Episode 12: The Ghosts Who Lived in the Black Townships
Ghosts don’t feature in Twelve Shades of Black, or not in the literal sense. This book isn’t fiction but, rather, a series of interviews which I conducted with black South African men and women living in the townships outside Johannesburg during the apartheid era. Yet, it seemed to me then, that many of them were ghosts – shades of the people they might have been, had they been free to be themselves, outside the confines of their environment.
If some of these interviews seem stilted today it was because blacks were frightened to talk to whites because who knew what might happen to them once they began to open their mouths.
Whites were equally nervous when it came to talking to blacks. Liberal whites paid a price for their views. This was a society in which houses were watched, phones were tapped and innocent friendships between men and women of different races were automatically assumed to have sexual overtones. Puritanical, racist and ill-informed, the architects of apartheid were obsessed with the concept of sex across the colour divide: on the basis of its title alone, Anna Sewell’s enchanting children’s book Black Beauty – an ‘autobiography’ of a horse, first published in 1877 – was banned by the South African censor.
Apartheid harnessed sexual fear. So, perhaps not surprisingly, when white people heard that the Belgian photographer Sylvie van Lerberghe and I were going to the townships to research this book, they were convinced that we’d never come out. Two young, blonde white women setting off on such a mission? We’d be raped, we’d be murdered, they said to us, sadly. Instead, we were greeted with warmth and civility. In Soweto, where small dirt roads led out of other small dirt roads and where the thousands of square bungalows all looked alike, our only fear was of getting lost. Sometimes, but not always, the people we met dared to tell us how they really felt about their situation: the poet,Wally Serote, one of the most courageous characters who features in Twelve Shades of Black, had already spoken to me, pouring out the anger which was burning within him.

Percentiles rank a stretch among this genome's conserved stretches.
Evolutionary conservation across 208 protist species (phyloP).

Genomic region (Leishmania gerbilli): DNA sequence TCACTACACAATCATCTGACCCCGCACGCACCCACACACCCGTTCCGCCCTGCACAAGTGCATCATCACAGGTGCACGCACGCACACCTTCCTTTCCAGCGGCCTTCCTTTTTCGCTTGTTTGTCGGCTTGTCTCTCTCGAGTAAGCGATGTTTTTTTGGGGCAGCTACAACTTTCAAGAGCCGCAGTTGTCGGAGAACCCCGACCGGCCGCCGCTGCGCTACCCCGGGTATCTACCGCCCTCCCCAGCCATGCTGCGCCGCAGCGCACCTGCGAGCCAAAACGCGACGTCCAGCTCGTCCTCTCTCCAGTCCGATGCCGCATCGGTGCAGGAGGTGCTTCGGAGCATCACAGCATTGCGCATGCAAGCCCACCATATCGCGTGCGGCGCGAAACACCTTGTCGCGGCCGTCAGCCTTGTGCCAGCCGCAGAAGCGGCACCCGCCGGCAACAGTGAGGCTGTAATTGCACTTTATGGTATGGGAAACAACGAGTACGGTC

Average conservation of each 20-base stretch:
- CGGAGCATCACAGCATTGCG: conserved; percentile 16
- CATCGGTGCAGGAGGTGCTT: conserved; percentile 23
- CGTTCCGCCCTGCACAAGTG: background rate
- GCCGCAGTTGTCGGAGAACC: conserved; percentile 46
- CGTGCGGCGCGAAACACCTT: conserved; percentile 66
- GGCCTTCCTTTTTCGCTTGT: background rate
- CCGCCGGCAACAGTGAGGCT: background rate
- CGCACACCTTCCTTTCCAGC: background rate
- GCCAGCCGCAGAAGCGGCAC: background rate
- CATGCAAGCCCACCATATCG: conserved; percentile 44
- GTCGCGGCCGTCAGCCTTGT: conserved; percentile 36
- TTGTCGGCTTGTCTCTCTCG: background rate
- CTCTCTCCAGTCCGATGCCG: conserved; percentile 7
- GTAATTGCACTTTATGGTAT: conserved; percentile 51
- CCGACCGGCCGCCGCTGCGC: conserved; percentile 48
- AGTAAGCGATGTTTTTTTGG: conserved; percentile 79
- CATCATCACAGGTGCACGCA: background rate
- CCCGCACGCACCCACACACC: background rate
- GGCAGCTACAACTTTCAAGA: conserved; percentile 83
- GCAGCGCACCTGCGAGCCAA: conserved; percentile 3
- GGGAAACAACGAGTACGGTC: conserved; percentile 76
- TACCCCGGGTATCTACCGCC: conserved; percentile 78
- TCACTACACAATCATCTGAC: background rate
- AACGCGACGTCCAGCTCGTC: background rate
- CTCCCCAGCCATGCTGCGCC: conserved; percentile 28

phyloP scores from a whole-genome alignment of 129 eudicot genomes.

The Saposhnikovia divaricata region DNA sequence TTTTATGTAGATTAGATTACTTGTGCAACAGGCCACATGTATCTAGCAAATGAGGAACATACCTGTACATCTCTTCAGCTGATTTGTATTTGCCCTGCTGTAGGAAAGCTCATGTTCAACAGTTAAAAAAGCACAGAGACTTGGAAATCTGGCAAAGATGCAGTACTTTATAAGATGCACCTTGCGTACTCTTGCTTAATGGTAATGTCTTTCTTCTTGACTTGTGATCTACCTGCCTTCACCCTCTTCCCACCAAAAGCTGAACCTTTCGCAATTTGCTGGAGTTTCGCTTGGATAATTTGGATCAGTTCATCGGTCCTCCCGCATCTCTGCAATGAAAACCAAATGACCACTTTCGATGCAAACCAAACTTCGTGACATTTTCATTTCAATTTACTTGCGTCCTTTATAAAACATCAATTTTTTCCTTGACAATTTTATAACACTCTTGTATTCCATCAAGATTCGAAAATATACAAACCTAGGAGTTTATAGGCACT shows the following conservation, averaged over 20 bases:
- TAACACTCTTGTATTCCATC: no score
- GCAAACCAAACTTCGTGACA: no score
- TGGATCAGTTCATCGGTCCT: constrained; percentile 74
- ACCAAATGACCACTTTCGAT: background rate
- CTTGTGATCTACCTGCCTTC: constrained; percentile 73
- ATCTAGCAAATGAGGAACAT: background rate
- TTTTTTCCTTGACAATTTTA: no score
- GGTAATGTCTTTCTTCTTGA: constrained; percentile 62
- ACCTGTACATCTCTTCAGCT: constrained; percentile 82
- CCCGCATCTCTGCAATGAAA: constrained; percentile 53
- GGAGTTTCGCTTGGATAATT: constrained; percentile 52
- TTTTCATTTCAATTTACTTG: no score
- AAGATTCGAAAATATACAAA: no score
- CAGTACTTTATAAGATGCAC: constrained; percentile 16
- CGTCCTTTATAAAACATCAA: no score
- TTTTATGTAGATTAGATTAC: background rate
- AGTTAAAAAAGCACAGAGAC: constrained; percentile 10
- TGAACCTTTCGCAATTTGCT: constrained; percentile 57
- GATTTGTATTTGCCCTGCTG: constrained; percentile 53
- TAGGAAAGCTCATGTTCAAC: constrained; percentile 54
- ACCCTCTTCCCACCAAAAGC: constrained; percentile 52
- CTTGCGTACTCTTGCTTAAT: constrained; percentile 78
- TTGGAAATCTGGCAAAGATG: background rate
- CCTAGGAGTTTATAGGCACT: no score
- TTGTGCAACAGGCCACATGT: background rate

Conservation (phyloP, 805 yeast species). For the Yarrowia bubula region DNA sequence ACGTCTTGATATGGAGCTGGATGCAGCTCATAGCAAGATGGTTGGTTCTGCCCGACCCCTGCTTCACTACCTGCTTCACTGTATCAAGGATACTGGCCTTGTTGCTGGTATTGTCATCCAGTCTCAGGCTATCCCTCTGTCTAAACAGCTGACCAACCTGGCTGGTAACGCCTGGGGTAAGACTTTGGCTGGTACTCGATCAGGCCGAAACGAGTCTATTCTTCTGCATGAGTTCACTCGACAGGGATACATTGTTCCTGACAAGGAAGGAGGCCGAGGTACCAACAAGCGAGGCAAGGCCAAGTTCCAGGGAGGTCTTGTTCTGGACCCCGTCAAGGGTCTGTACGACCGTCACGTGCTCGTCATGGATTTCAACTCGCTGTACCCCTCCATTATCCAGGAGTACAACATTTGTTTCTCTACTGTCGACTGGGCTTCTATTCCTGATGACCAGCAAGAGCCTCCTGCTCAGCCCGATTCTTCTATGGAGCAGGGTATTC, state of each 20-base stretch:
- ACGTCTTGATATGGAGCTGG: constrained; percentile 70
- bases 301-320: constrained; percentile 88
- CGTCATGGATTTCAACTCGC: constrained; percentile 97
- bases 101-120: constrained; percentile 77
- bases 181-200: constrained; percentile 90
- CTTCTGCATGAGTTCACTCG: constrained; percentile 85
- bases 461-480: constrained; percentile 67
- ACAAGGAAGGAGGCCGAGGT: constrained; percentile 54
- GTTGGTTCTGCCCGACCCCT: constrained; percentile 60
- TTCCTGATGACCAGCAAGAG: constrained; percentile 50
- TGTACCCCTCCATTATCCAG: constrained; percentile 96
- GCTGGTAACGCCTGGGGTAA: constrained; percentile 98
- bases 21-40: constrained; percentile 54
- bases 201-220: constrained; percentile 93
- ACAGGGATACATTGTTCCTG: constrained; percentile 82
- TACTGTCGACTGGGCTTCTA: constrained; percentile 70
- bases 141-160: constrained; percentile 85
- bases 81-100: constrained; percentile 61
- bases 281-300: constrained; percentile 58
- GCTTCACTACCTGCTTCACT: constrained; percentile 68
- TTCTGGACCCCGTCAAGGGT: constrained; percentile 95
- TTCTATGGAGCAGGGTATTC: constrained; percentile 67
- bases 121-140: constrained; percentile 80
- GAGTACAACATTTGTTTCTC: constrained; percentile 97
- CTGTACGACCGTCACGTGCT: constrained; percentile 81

But, in order to protect themselves, most blacks concealed their true feelings under a mask of politeness. I talked to the priest whose flock took religion with a soupcon of witchcraft. To the canny inyanga whose confidantes paid her on HP for charms. To the millionaire businessman who wasn’t permitted to buy a house of his own. To the talented artist and the shebeen queen and to the others who appear in this book and I wished that they dared to come out of the shadows and reveal more about themselves. And then, one dark evening I was smuggled back into Soweto, lying on the back seat of a friend’s car, covered by a blanket. Whites were not allowed to enter the townships after nightfall: the friend I was with wrapped a dark scarf around his head, put on a pair of black gloves and hoped that we’d get away with it. We were going to the theatre, to see a musical play. The so-called theatre was nothing but a basic hall. There was no stage, no floodlights, no sets and no costumes for the actors – only, more importantly, an explosion of incredible and exuberant talent. Watching spell-bound, it suddenly struck me that here, finally, was the reality we had been seeking. For in pretending to be other people, the cast had truly come out of the shadows into which they had been thrust. They had set aside their protective African masks. Ghosts no longer, they were free, even if only for a night.